Rise in referrals to medical tribunal service
Author: Mark Gould
Referrals by the General Medical Council (GMC) to the Medical Practitioners Tribunal Service (MPTS) have increased by 40% - up from 200 in 2017 to 280 last year - despite “no significant increase” in complaints made to the GMC over the past year.
The figures were released in advance of the GMC’s annual Fitness to Practise report which is due out soon. The GMC says there has been a slight increase in the number of fitness to practise complaints meeting the criteria for full investigation which has had a further knock-on effect of an increase in the number of cases being referred to the MPTS.
The GMC says that one of the contributing factors to the increase is because it is seeing more serious complaints which warrant referral to a tribunal.
A GMC spokesperson said that recent years have also seen more complex cases coming to the GMC. These often require being open for longer due to a number of factors including waiting for police investigations to complete, delays in local/trust investigations and deferrals by doctors, among other issues. As a consequence, this has also contributed to a higher caseload.
GMC investigations proceed at varying speeds for a number of reasons and therefore referrals of cases fluctuate from month to month. Cases can straddle the year end and so the caseload is a mix of cases carried over from the previous year and cases received in the current year.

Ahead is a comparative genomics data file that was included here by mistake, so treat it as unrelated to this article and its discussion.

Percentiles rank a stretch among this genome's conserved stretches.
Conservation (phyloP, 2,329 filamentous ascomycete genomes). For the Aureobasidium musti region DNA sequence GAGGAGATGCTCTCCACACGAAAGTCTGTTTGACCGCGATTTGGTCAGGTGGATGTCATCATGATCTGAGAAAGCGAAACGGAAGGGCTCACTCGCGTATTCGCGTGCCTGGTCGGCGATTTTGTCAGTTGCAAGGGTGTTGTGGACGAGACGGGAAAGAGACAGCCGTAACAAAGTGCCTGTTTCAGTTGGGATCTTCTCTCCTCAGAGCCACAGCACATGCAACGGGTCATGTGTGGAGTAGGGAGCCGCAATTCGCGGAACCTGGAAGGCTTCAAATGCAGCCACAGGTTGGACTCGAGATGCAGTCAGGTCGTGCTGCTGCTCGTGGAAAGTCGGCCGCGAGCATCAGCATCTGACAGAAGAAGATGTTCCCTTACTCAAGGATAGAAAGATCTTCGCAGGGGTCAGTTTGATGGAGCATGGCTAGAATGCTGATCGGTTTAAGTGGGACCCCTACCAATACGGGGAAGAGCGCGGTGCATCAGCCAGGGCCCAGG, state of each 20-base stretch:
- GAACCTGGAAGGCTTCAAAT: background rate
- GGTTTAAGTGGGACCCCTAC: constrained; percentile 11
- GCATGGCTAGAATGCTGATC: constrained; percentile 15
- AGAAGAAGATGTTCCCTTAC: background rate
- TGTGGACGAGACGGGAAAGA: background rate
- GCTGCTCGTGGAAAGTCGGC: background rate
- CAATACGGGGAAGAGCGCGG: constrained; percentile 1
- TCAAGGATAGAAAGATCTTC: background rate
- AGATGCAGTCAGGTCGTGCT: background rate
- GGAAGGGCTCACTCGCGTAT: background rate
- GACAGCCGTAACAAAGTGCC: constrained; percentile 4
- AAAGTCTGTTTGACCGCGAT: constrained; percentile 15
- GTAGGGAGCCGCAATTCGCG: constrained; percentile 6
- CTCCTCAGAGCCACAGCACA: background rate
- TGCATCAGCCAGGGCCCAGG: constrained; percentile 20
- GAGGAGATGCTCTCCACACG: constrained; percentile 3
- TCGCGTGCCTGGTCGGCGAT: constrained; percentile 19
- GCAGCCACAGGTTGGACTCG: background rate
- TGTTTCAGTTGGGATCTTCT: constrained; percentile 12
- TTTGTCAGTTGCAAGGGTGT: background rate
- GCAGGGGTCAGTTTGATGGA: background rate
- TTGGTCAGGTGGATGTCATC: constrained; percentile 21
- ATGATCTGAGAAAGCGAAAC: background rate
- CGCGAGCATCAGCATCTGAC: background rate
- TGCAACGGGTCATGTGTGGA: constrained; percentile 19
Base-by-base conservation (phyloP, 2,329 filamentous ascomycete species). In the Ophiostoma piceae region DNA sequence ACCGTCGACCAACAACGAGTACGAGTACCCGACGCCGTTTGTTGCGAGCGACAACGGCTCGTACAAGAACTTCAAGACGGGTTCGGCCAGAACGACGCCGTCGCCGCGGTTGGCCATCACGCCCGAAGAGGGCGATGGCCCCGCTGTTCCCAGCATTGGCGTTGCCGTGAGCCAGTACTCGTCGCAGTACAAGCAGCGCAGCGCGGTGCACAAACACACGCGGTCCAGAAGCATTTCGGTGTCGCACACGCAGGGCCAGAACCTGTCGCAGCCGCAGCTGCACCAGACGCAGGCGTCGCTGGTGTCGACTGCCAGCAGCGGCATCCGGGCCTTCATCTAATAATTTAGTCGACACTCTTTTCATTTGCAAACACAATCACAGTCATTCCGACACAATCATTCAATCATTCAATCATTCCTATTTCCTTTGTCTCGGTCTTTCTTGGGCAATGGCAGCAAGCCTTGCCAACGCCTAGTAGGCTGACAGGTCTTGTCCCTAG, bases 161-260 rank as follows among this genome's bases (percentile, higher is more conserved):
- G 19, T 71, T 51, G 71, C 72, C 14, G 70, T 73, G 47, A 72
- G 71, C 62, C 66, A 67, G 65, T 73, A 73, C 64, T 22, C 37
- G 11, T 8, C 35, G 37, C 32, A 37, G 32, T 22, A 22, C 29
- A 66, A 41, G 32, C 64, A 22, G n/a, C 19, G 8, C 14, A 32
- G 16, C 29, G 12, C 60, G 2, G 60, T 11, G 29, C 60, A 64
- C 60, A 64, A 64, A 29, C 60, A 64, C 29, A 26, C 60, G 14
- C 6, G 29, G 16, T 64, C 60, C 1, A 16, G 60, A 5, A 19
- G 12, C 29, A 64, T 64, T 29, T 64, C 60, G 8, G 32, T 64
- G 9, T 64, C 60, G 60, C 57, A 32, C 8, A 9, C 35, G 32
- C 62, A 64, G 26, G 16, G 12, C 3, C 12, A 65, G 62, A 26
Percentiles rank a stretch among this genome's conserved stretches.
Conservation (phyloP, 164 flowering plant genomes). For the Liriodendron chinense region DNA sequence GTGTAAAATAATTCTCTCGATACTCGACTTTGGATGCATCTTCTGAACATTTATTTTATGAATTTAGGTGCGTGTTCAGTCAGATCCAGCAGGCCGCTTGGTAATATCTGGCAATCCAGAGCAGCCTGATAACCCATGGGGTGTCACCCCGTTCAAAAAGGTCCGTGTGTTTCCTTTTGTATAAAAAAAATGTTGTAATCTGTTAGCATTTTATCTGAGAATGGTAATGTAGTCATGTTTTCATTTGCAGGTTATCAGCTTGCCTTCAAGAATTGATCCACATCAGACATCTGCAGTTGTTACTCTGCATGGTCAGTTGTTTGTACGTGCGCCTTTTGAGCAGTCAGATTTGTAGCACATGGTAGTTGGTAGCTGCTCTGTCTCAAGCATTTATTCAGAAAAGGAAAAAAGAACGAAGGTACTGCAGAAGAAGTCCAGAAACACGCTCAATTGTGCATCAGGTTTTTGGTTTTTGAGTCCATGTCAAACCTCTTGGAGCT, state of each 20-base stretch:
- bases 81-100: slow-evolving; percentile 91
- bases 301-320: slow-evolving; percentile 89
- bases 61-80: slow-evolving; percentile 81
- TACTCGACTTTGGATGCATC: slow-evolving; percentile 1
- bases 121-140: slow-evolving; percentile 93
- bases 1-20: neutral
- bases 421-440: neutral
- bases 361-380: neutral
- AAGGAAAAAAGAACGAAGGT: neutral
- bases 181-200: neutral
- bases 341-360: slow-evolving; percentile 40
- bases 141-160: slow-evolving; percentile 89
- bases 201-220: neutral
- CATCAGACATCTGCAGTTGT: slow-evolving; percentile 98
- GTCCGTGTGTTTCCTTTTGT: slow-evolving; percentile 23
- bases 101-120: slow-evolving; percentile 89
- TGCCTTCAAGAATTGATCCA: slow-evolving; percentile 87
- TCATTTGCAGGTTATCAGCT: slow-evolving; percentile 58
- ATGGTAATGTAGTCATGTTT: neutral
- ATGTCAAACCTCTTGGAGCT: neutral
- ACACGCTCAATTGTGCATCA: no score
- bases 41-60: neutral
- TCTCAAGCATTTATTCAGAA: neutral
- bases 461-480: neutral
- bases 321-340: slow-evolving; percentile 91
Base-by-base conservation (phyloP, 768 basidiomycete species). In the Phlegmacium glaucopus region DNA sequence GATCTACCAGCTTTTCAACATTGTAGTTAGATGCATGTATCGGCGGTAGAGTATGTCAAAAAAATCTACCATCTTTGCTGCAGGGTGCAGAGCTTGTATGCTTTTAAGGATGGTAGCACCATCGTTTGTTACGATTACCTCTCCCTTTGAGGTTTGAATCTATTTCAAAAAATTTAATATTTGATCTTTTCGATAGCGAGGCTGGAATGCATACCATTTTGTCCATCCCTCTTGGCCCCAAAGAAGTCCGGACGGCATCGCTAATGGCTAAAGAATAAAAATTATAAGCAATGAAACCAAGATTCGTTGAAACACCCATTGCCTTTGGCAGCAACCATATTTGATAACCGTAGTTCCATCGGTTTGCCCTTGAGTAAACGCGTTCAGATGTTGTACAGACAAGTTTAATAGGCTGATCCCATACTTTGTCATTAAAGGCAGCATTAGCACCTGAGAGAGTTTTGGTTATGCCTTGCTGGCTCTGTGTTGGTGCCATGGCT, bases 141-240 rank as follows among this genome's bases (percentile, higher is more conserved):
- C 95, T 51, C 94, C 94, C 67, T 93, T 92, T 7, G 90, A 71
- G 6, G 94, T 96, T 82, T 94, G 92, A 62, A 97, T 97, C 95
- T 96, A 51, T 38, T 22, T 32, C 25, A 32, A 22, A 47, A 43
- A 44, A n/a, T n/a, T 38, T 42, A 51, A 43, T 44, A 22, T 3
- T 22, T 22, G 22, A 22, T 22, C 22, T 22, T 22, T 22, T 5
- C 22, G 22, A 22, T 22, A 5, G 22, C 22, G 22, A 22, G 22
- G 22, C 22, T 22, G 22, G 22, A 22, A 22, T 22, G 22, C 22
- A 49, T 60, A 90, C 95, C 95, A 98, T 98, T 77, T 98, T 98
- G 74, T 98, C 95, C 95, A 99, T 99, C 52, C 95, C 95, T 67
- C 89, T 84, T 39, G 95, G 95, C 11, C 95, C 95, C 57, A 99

The GMC considered 8,573 fitness to practise enquiries in 2018, an increase of 0.3% from 2017, but still represents an overall decrease of 11% from 2014 to 2018 (9,624 to 8,573). There was a small increase of 1% in 2018 compared to 2017, in the number of enquiry referrals from persons acting in a public capacity (PAPC) – primarily employers and the police.
There has been a small increase (7%) in the number of triages promoted to investigation in 2018 (1,402) at initial triage compared to 2017 (1,306). The proportion of overall investigations in 2018 (18%) (including the number promoted from provisional enquiry) remained the same as 2017 (18%).
The GMC says it has worked to improve filtering of complaints and referrals made to ensure that investigations are only carried out in cases where the doctor poses a risk to patients or public confidence in the profession. This allows speedy assessment as to the risk a doctor may pose without a full investigation. Additionally, its Employer Liaison Service works with employers to advise on when serious incidents are appropriate for referral to the GMC.
Anthony Omo, general counsel and director of fitness to practise at the GMC said: “Over the course of 2019 there has been no significant increase in complaints or referrals to the GMC. However, we have seen an increase in the number of full investigations compared to the same period last year. We have robust investigation processes and closely monitor all cases which come to us to ensure we progress them as quickly as possible.”